November 2006 - The Logging and Sawmilling Journal
DOING IT THEIR WAY
Whether it involves harvesting timber, building logging roads or expanding into the mining and energy industries, BC’s Blackwater Construction has its own way of doing things—a way that continues to pay off with success.
By Jim Stirling
Blackwater Construction Co Ltd, has its house well in order. And because of that, this log harvesting and general contracting business is in a good position to aggressively seek opportunities to grow and diversify. The self-reliance factor is built around Blackwater’s people, the tenure it has acquired and the company’s structure and capacity.
“We’re a very self-sufficient company,” states Terry O’Neill, Blackwater Construction’s president. “I know that I can count on myself and my people, and that we do a better job if we are self-sufficient.” This approach allows the company to do a professional job on whatever work it takes on, he adds.
Blackwater Construction’s origins date to the early 1950s when it was active in bush sawmilling and logging in the Prince George region of central British Columbia.
By the late 1970s, the company had a small quota attached and had been acquired by Jim Rustad, a well-known Prince George lumberman. Blackwater later evolved into a Rustad Bros. company logging crew, and that remained its status after Northwood Pulp & Timber acquired Rustad. O’Neill recalls that the company established a reputation—early on—for harvesting the steep, tough sites.
O’Neill purchased Blackwater from Northwood in 1998 and began applying the principles that remain at the company’s core. “We bought more and more equipment and we do our log harvesting, road and bridge construction internally with our own crews,” says O’Neill.
The equipment fleet has grown from 10 pieces, when he acquired Blackwater, to more than 30 pieces today. The company has an annual 200,000 cubic metre replaceable contract with Canfor (which bought out Northwood) and an equal volume in non-replaceable contracts. The wood is cut to length at the stump. “Canfor has been a rock, a very straightup company for us,” credits O’Neill. “They can count on us and we can count on them.”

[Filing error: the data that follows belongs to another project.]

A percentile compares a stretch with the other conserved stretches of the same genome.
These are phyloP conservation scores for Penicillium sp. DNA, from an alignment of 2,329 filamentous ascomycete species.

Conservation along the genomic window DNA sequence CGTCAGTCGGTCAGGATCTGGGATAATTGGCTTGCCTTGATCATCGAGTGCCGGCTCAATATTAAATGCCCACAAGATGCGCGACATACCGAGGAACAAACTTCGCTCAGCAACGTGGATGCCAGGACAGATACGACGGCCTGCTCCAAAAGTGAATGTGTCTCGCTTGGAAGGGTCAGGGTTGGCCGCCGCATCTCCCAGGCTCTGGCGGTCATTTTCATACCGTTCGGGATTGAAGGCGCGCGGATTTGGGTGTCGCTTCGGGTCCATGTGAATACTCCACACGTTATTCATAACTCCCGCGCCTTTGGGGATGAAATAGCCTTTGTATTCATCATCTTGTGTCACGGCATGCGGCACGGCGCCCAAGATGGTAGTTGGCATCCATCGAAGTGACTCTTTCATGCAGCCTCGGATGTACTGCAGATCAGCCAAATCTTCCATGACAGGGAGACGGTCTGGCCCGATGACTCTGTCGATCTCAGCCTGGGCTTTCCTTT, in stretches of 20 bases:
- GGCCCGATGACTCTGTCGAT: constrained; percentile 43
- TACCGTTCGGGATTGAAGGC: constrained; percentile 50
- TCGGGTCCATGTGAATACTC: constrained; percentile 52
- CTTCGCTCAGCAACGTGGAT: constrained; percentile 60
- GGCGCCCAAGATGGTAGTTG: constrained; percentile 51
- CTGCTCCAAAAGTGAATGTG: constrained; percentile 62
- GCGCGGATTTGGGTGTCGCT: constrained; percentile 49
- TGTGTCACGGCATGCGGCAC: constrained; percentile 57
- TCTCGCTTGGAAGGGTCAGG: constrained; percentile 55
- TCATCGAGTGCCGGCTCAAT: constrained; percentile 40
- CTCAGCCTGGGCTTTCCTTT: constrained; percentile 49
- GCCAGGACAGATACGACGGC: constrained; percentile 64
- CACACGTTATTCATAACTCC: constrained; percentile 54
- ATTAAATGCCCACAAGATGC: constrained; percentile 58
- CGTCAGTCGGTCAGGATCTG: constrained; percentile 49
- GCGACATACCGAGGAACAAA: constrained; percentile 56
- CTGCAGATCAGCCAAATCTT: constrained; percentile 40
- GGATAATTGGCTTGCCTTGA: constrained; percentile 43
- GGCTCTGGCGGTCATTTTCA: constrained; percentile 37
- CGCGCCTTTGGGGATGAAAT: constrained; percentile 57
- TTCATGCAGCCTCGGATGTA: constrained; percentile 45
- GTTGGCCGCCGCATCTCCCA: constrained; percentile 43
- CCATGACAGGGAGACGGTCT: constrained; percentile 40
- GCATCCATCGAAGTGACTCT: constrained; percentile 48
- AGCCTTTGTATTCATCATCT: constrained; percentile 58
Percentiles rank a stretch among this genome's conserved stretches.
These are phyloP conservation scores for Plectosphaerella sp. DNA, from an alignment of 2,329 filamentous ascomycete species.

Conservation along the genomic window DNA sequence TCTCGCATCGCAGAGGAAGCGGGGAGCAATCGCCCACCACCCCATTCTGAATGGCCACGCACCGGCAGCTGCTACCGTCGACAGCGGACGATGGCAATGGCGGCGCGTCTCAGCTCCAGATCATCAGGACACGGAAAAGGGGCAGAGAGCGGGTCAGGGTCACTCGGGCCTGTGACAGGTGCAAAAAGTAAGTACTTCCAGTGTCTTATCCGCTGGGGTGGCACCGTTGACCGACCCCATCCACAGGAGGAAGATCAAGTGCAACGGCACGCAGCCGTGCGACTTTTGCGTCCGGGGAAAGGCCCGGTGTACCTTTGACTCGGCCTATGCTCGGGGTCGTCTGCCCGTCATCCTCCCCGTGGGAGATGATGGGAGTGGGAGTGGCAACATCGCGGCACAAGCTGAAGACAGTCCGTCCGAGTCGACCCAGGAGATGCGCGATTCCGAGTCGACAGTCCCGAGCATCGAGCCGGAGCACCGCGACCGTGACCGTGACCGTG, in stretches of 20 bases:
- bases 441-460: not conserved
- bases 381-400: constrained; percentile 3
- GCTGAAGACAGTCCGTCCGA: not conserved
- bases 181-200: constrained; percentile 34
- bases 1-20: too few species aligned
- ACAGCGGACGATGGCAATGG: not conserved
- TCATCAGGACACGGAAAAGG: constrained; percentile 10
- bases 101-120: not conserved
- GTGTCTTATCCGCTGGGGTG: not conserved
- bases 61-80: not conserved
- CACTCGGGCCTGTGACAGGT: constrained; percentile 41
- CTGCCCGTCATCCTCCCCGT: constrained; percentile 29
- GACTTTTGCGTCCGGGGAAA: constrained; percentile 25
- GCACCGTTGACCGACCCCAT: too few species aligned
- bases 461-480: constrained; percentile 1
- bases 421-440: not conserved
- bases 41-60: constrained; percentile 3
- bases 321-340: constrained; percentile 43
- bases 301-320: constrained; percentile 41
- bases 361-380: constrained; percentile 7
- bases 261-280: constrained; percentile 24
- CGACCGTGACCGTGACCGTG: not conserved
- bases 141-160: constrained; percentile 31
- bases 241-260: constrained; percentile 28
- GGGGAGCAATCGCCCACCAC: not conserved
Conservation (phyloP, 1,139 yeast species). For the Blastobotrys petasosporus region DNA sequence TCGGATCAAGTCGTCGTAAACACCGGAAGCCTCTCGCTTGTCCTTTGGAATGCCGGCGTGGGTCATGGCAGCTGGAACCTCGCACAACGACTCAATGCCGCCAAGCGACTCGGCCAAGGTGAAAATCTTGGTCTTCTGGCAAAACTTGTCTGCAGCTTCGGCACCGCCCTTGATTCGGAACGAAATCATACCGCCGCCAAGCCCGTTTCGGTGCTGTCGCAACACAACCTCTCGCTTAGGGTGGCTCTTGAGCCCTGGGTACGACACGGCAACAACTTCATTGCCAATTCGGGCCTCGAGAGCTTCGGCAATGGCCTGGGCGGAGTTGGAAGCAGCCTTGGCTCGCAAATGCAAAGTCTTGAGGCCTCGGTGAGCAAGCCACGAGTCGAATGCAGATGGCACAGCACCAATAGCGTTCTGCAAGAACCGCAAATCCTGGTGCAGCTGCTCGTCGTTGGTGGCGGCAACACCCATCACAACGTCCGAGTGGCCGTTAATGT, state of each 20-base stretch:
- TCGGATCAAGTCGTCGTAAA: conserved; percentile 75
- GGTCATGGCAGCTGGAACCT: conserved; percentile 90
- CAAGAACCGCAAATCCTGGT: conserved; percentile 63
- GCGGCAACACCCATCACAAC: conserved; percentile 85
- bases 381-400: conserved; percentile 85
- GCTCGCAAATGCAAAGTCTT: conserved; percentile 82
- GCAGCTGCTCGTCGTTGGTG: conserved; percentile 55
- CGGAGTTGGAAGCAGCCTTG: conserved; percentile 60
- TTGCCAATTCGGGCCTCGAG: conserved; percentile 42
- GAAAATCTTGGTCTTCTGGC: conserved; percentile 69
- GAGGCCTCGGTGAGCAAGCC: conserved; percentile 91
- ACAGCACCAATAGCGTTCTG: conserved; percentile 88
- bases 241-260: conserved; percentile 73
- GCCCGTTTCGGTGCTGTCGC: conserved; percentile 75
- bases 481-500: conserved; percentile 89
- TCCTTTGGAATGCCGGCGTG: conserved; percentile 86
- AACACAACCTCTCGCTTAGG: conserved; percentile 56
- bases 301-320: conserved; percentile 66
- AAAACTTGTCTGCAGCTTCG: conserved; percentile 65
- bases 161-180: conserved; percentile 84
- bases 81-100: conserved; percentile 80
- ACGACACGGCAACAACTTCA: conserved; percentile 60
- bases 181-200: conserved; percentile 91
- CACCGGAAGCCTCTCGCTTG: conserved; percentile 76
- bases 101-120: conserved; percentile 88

Blackwater Construction also harvests
wood for other regional licensees
including Carrier Lumber
Ltd and Dunkley Lumber
Ltd, and augments its cut
with private wood volumes.
Blackwater Construction made the major switch to cut-to-length from long-log harvesting more than a year ago, largely in response to the mountain pine beetle epidemic ravaging the BC Interior. It was an opportunity to move into a different type of harvesting system, he explains. Part of that includes running forwarders across limb mats to gain more harvesting days a year.
Blackwater has been operating in areas where the pine is 100 per cent dead; consequently, the timber is not taking up water resulting in wetter harvesting sites. That is, until the summer of 2006, which in contrarian fashion, was exceptionally dry and entirely different, says O’Neill.
Much of Blackwater’s fleet of industrial equipment has typically been drawn from Finning, the Caterpillar dealer, and Madill.
For example the equipment fleet includes two Cat D8 crawlers; two 527 skidders, a 525 and a 535; a 320C processor, log loader and four Cat excavators. Madill has supplied four feller bunchers, including a 2250 with a 360 degree head and three Madill butt ‘n tops. Recent equipment additions include four forwarders, two Valmet 890s, and a Tigercat to complement an older Timberjack 1210 which doubles as a training machine. Blackwater also added a Komatsu zero tail swing excavator for working slopes.
A dispute in parts of the central Interior last winter between log haulers and licensees over rates and working conditions resulted in a strike when little wood moved. That helped precipitate Blackwater into the log hauling business. It acquired—mainly from retirees— four Kenworths and one Peterbilt logging truck in seven- and eight-axle configurations, along with a Western Star lowbed. Blackwater pays its truckers by the hour, not by the load or tonne.